name = "private"
  description = "Private security group"
}

resource "aws_security_group_rule" "private-from-bastion-ssh-ingress" {
    type = "ingress"
    from_port = 22
    to_port = 22
    protocol = "tcp"
    security_group_id = "${aws_security_group.private.id}"
    source_security_group_id = "${aws_security_group.bastion.id}"
}

Now, Terraform can see that the dependency chain says that both security groups must be created before either of those security group rules as both of them are dependent on the groups already having been created.

4
  • 1
    Thank you , that is a very clear and helpful answer. I can say you gave me a look under the hood of Terraform. Understanding the dependency chain will surely help me in the future. – Kostas Demiris Jul 8 '16 at 9:04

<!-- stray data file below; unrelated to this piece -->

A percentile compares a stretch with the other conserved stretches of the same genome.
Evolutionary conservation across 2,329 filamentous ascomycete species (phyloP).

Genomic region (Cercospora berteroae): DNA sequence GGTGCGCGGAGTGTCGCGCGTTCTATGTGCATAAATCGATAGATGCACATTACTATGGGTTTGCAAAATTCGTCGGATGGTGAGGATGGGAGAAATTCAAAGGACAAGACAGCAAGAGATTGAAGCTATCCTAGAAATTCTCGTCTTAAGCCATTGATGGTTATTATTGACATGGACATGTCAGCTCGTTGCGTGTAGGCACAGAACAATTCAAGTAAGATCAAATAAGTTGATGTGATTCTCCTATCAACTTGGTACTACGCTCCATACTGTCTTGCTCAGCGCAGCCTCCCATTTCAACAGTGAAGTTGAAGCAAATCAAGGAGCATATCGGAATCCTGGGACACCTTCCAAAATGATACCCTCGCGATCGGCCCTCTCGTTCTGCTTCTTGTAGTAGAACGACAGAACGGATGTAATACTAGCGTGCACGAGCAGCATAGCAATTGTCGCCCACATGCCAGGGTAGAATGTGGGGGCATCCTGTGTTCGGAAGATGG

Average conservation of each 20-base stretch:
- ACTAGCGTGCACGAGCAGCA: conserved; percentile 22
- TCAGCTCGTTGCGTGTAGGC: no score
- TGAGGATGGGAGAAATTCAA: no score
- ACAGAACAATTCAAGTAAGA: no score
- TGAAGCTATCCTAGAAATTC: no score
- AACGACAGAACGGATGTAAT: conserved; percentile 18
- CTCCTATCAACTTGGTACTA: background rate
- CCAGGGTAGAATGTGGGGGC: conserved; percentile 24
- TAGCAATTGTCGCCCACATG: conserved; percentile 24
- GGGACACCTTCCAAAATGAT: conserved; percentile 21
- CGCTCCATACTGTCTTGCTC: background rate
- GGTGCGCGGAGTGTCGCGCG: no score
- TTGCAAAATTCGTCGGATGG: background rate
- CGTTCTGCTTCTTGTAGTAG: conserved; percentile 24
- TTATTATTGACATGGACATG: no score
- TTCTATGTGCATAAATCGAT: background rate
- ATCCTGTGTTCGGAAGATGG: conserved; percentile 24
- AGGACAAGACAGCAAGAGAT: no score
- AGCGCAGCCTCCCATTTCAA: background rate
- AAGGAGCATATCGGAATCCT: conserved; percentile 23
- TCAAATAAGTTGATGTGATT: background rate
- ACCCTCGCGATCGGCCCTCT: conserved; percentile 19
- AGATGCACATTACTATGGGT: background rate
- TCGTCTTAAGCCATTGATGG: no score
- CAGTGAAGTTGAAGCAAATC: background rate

• 1
    Good answer because it makes it clear to me why you would want to use aws_security_group_rule; something that I think is not clear in the documentation. – Liam Jul 9 '16 at 4:46
  • 2
    It also gives you more granular control which can be a good or a bad thing depending on how you look at it. Using separate rule resources means you are free to add extra rules to the group outside of Terraform if you wish and Terraform won't remove them next time you run it. Of course you might consider that a bad thing because you might want Terraform to enforce a specific security profile. – ydaetskcoR Jul 9 '16 at 6:51
  • Unfortunately that kind of explanation and reasoning is missing from the documentation [and other documentations] – Kostas Demiris Jul 12 '16 at 7:10